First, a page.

Even as “the changing world of work” has become a de facto part of most of our lives, a challenge remains in this seemingly frenetic pace. Rather than becoming more accustomed, a majority of organizations find themselves still struggling to keep up with the acceleration and the complexity.
Keeping up requires a change in mindset, balancing performance with potential, and balancing results with creativity. Changing the status quo requires more strategic approaches to the ways in which individuals are both rewarded and recognized, alongside changes to other traditional HR structures and processes.
The forces of change aren’t surprising to many. What has changed, however, is the way in which these changes are now interacting and overlapping. According to Gallup, the increasing mobility and flexibility of the workforce, alongside emerging technologies and more collaborative yet asynchronous work are prime examples. The imperative for leaders is in the creation of a compelling vision and how to motivate employees around that vision.
Unfortunately, those seem to be the skills that are lacking among high-potential (HiPo) employees in leadership pipelines. Recent research published in the Harvard Business Review found that nearly half of participants in HiPo programs are below average when measured on leadership effectiveness.
Instead, these employees seem to be recognized for qualities more related to past performance, like honoring commitments, delivering individual results, and cultural fit. Lacking were critical skills related to the employee’s leadership potential: chiefly strategic vision and the ability to motivate others.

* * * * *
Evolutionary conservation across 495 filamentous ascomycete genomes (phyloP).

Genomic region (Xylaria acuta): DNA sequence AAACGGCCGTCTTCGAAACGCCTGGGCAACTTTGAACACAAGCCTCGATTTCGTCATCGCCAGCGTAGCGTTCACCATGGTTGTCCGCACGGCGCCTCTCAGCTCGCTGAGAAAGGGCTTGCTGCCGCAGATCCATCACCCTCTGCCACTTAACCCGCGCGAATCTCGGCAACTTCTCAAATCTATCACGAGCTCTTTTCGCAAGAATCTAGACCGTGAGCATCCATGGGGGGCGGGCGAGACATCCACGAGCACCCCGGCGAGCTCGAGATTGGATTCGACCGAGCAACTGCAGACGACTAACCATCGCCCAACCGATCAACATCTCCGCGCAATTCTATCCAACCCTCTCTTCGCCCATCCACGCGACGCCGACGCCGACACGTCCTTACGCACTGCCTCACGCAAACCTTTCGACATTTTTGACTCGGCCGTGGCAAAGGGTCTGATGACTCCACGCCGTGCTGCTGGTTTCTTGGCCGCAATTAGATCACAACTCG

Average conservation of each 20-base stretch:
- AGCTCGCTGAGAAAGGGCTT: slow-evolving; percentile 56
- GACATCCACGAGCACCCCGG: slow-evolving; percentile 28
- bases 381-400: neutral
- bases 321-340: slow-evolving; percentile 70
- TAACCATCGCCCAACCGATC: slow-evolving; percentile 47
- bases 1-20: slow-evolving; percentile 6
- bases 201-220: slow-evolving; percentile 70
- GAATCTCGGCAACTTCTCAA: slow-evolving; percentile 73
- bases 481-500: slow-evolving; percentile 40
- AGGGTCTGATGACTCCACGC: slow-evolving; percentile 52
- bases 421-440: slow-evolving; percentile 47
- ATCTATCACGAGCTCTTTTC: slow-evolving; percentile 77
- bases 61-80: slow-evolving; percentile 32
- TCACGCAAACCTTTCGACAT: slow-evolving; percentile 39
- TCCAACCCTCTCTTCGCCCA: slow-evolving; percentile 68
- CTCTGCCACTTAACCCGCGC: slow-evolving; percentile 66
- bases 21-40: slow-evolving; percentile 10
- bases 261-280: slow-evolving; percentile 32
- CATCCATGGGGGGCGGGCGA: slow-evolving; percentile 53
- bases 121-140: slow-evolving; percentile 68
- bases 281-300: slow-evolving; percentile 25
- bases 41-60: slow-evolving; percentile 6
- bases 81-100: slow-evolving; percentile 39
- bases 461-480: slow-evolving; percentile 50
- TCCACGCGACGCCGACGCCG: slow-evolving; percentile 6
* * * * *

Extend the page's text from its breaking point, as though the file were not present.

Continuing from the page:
A portion of these findings might be explained by a “how/best” mindset that has traditionally guided organizational decision-making. Leaders seek out which decisions are the best and then how to implement them. Where data from past performance or best practice exists, that mindset is both effective and efficient. However, that same mindset presents a barrier in response to situations that are novel or uncertain, situations that require creativity in response to change.
To be future-proofed, organizations need to move away from the types of processes and structures that reward a “how/best” mindset and past performance. Instead, they will need to place more emphasis on how to identify and develop a broader range of employee attributes, including potential and creativity.
One way that business and HR leaders can shift the emphasis is through the strategic use of rewards and recognition. Not only will that contribute to a more positive employee experience overall, but social recognition can also provide leaders with the data on which individuals are being recognized for their innovation, their curiosity in solving challenging problems, and for experimenting with new processes.
Alongside an integrated approach that includes more coaching and continuous conversations, an organization can develop the potential of its employees and demonstrate on a day-to-day basis how creative approaches are contributing to organization success.
How does your organization reward potential and creativity?
As Globoforce’s Vice President of Client Strategy and Consulting, Derek Irvine is an internationally minded management professional with over 20 years of experience helping global companies set a higher ambition for global strategic employee recognition, leading workshops, strategy meetings and industry sessions around the world. He is the co-author of “The Power of Thanks” and his articles on fostering and managing a culture of appreciation through strategic recognition have been published in Businessweek, Workspan and HR Management. Derek splits his time between Dublin and Boston. Follow Derek on Twitter at @DerekIrvine.
This post originally appeared on Compensation Cafe
Author: Derek Irvine